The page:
- PhD student
- CDM & EQUS
- University of Western Australia
- Road-tripping Kalgoorlie to Perth
What do you do?
I design detectors to use in science experiments looking for dark matter. We think it’s out there because of the way we see galaxies move in space, even though we can’t see it directly. The trick is to find a way to interact with it here on Earth.
How did you get to where you are today?
I’ve always had this nagging question in the back of my mind: “How do things work, and why do they work that way?” I started in high school to look at living systems in biology, the chemical compositions that govern those systems in chemistry, and the fundamental particles that make up those chemicals in physics. The more I learn, the more I realise how much there is yet to discover, and the field of physics is such a vast playground to explore in.
What’s the best thing about your role?
The best part of my role is that every day is a new adventure, a different problem to solve. Some days I am coding or running simulations, other days I am tinkering with small screws to put together a new detector. I could never be satisfied with an office job.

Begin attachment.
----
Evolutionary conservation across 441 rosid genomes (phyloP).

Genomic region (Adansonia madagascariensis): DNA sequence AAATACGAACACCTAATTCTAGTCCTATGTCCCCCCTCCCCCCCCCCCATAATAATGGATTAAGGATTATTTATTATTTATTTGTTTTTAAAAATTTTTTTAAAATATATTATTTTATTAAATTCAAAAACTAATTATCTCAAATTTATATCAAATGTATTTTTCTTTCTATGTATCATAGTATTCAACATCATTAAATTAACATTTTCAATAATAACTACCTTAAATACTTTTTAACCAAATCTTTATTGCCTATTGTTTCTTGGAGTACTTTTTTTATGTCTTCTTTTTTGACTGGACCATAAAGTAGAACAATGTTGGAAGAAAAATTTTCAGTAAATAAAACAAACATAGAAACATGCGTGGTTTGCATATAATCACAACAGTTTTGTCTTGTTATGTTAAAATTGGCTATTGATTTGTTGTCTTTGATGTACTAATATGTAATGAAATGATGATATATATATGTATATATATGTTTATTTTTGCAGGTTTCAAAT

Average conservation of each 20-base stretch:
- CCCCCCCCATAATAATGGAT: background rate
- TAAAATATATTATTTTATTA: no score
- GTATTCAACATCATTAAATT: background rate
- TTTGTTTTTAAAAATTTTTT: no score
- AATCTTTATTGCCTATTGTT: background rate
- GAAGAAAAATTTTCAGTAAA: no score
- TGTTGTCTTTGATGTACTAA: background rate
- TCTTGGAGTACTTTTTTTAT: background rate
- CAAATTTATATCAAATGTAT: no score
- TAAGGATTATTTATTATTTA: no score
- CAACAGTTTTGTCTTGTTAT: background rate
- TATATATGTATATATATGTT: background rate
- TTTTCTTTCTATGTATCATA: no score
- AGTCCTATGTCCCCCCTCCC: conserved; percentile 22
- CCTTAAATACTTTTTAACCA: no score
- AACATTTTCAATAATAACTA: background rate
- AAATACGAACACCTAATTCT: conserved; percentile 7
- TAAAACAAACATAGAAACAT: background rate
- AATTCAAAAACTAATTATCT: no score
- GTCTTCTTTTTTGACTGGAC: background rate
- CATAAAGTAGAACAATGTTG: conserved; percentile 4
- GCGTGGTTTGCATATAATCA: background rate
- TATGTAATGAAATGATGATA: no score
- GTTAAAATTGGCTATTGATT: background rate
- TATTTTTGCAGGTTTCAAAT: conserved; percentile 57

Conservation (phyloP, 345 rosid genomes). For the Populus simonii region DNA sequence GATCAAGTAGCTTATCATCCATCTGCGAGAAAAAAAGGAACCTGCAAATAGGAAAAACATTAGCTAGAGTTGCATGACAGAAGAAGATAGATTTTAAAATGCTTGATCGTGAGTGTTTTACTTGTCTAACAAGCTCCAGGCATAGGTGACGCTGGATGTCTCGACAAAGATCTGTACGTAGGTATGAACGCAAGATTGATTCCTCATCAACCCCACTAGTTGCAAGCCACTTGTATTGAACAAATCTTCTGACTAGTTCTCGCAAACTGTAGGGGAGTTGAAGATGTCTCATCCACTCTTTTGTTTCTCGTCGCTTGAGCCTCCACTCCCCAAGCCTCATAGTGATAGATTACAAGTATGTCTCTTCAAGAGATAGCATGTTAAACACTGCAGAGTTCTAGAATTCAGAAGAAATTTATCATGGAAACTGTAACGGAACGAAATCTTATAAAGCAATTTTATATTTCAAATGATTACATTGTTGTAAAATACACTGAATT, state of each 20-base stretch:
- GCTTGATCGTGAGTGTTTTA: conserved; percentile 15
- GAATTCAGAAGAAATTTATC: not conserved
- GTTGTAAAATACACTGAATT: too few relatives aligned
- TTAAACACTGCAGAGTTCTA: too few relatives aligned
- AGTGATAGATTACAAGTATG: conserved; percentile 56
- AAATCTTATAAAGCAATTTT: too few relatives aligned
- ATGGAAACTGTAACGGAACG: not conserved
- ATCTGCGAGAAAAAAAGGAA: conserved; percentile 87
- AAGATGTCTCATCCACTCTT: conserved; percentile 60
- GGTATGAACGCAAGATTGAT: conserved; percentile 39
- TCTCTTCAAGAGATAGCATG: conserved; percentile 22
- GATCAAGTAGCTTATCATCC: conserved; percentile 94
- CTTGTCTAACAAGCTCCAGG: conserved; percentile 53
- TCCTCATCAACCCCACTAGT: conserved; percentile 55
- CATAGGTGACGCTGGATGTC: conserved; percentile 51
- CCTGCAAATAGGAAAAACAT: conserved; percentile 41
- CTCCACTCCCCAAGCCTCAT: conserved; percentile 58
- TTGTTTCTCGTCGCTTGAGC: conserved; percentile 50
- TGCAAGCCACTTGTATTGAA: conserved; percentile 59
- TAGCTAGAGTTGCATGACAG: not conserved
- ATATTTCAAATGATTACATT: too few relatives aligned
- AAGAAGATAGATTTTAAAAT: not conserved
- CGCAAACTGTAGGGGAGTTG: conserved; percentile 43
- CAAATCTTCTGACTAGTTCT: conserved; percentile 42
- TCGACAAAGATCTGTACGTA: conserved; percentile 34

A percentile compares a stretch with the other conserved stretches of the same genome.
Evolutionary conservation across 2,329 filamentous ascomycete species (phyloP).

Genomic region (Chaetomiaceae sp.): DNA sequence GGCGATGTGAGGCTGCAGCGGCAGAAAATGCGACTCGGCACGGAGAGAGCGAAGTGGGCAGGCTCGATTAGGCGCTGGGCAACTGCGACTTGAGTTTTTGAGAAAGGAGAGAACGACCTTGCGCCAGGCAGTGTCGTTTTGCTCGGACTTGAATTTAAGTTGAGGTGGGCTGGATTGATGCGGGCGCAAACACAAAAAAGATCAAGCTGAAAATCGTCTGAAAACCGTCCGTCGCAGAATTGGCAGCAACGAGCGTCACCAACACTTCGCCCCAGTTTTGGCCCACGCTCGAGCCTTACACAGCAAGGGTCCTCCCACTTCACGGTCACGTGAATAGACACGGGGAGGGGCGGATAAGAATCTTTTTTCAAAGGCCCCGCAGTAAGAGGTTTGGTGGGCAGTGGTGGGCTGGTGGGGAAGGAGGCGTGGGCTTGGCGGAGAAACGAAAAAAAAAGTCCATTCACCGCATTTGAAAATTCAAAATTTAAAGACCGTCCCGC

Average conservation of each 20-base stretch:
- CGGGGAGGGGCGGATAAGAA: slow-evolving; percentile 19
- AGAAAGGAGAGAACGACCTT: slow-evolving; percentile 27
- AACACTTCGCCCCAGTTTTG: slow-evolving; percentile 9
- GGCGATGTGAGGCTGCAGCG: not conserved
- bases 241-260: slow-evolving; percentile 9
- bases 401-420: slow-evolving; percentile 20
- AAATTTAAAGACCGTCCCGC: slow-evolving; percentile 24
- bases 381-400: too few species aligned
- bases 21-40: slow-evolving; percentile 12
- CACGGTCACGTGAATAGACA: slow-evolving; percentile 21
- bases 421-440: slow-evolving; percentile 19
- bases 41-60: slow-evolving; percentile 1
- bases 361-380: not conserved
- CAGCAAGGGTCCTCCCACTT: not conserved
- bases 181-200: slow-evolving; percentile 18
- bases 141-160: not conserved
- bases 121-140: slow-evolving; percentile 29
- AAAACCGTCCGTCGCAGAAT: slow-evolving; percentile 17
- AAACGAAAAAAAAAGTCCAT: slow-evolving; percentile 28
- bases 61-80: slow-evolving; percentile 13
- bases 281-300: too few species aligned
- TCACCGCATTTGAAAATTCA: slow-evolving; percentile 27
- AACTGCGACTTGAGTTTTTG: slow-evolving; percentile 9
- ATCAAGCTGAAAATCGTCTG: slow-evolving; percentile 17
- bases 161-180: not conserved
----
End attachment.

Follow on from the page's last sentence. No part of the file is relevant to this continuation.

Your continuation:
What advice would you give to someone considering studying physics?
Don’t be scared of failing. Every time you try something new, it is an opportunity to learn, whether it succeeds or not! So long as you have the curiosity and perseverance, you can do anything. Physics is very humbling; the greatest thing it teaches you is how little we know about the Universe. If getting even small glimpses of insight to such a mystery fills you with wonder, then physics is for you.
What are your plans for your research?
Someday I want to visit and work with the biggest particle accelerator in the world, the Large Hadron Collider at CERN.
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